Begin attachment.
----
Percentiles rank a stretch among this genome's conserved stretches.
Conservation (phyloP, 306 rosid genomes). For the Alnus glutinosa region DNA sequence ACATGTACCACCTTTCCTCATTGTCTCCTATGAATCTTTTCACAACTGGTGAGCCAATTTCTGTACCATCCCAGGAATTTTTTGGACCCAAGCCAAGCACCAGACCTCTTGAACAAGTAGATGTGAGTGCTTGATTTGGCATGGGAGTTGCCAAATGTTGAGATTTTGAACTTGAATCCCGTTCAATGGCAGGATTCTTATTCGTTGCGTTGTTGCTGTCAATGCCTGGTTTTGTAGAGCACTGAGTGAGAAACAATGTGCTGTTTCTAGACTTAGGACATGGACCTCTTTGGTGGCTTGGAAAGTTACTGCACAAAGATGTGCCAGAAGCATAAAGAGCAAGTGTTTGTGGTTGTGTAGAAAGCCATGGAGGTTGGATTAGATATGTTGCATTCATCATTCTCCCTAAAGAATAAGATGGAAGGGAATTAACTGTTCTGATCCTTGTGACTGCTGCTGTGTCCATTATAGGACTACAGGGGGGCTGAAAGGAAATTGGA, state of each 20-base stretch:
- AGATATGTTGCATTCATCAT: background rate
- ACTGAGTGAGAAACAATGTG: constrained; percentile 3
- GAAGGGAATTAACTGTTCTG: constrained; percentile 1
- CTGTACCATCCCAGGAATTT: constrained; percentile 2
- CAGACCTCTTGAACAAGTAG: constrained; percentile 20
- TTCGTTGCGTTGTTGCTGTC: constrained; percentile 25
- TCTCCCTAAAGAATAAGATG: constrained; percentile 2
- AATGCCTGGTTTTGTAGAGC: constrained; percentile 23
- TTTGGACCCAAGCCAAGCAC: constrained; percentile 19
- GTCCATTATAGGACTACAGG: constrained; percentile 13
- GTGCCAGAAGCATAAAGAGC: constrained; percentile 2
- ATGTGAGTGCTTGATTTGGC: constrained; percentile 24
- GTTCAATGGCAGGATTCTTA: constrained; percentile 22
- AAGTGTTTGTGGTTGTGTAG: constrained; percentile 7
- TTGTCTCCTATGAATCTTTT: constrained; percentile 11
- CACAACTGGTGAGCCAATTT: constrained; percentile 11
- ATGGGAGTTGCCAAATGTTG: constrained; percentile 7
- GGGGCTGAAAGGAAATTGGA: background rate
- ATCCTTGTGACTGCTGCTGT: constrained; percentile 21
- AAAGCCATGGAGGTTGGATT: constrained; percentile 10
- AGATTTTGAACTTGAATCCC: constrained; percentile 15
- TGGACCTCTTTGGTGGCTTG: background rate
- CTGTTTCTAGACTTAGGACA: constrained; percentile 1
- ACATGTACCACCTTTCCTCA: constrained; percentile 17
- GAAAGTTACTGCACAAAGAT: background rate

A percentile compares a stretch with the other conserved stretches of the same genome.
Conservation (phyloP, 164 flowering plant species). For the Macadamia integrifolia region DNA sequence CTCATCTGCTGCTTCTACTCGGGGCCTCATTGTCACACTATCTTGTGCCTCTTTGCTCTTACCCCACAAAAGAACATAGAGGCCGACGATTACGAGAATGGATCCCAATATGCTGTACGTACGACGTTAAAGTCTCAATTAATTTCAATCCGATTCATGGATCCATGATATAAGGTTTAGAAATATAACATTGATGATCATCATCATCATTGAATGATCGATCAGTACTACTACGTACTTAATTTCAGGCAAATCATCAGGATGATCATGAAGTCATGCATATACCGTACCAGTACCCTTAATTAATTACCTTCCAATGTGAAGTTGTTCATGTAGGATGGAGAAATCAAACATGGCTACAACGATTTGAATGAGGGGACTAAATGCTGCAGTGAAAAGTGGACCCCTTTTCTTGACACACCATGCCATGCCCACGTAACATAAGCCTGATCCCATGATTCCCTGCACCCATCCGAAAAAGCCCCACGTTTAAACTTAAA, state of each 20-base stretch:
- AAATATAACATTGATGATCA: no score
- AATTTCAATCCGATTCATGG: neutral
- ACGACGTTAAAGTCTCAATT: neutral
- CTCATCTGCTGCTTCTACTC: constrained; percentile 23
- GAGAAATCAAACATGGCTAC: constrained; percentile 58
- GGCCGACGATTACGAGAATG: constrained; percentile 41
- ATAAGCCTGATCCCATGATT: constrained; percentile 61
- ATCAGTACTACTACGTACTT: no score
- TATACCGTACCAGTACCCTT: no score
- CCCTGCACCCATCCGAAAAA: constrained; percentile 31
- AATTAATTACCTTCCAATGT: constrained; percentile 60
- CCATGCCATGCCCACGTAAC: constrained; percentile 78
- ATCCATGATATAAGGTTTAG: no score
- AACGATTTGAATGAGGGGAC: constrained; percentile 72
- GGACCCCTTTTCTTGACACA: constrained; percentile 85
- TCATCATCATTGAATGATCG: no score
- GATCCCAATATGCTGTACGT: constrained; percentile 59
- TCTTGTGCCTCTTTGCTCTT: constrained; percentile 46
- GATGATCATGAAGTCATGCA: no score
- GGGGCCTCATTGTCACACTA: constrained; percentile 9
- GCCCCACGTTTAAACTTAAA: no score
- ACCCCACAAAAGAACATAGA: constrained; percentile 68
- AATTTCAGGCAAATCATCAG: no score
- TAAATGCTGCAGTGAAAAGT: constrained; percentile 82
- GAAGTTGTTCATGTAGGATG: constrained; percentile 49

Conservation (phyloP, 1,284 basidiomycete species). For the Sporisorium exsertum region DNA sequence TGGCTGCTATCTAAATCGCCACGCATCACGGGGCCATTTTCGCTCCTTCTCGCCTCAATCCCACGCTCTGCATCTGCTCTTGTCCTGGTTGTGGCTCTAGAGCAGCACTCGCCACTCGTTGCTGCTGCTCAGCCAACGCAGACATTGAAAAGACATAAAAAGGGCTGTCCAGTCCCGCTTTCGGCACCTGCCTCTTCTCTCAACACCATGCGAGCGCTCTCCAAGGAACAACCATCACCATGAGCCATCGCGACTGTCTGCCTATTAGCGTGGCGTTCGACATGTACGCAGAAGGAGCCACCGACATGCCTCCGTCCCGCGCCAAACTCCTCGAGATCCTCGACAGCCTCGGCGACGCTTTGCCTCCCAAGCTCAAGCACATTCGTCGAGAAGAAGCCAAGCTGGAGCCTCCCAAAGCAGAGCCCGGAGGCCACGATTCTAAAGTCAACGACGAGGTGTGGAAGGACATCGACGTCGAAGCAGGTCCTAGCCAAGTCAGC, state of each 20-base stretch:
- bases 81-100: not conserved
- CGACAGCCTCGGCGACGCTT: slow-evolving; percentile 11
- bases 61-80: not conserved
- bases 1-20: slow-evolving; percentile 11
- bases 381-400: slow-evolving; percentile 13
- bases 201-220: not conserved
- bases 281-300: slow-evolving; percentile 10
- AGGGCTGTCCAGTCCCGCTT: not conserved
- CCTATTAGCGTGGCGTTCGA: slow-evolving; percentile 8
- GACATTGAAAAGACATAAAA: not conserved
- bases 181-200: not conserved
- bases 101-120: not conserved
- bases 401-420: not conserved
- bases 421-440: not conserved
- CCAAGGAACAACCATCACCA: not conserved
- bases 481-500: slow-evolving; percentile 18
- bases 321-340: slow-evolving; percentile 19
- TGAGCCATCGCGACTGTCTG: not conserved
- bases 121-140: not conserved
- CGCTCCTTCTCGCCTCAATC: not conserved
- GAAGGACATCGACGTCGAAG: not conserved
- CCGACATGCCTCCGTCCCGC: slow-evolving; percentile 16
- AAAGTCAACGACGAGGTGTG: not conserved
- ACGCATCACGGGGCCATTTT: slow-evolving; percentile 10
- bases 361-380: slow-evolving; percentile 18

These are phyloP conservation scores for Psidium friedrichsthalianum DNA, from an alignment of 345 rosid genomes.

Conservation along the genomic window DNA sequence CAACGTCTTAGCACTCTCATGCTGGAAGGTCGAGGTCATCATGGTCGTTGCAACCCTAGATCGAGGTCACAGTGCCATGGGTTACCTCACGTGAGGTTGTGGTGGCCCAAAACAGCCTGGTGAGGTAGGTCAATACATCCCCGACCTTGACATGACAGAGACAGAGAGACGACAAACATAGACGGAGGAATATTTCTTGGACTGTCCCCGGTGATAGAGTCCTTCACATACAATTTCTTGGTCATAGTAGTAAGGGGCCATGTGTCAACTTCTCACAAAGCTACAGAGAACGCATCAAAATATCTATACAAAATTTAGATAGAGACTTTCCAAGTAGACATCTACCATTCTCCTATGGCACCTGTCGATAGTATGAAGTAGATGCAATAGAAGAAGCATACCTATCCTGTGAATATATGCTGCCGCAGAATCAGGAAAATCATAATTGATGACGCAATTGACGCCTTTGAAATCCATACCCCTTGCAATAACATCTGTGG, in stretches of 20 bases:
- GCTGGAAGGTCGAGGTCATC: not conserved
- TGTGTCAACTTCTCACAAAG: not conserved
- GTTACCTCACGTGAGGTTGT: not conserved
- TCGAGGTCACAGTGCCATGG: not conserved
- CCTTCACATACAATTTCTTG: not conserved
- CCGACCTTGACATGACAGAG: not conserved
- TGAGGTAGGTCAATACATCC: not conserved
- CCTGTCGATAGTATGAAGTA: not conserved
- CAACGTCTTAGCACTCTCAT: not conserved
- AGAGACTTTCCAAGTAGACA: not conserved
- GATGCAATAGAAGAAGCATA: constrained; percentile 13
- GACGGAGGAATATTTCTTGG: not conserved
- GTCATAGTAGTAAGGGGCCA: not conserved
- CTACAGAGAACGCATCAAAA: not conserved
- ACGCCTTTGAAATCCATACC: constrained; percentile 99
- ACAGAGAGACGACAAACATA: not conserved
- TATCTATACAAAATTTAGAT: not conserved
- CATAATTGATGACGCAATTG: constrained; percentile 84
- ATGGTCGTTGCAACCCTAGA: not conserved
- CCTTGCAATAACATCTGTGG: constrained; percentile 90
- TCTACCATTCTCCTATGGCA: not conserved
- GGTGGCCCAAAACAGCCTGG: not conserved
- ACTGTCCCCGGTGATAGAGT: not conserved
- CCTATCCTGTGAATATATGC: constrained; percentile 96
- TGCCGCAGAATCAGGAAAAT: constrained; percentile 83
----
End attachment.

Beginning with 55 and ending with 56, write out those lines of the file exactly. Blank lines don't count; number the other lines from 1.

Conservation (phyloP, 1,284 basidiomycete species). For the Sporisorium exsertum region DNA sequence TGGCTGCTATCTAAATCGCCACGCATCACGGGGCCATTTTCGCTCCTTCTCGCCTCAATCCCACGCTCTGCATCTGCTCTTGTCCTGGTTGTGGCTCTAGAGCAGCACTCGCCACTCGTTGCTGCTGCTCAGCCAACGCAGACATTGAAAAGACATAAAAAGGGCTGTCCAGTCCCGCTTTCGGCACCTGCCTCTTCTCTCAACACCATGCGAGCGCTCTCCAAGGAACAACCATCACCATGAGCCATCGCGACTGTCTGCCTATTAGCGTGGCGTTCGACATGTACGCAGAAGGAGCCACCGACATGCCTCCGTCCCGCGCCAAACTCCTCGAGATCCTCGACAGCCTCGGCGACGCTTTGCCTCCCAAGCTCAAGCACATTCGTCGAGAAGAAGCCAAGCTGGAGCCTCCCAAAGCAGAGCCCGGAGGCCACGATTCTAAAGTCAACGACGAGGTGTGGAAGGACATCGACGTCGAAGCAGGTCCTAGCCAAGTCAGC, state of each 20-base stretch:
- bases 81-100: not conserved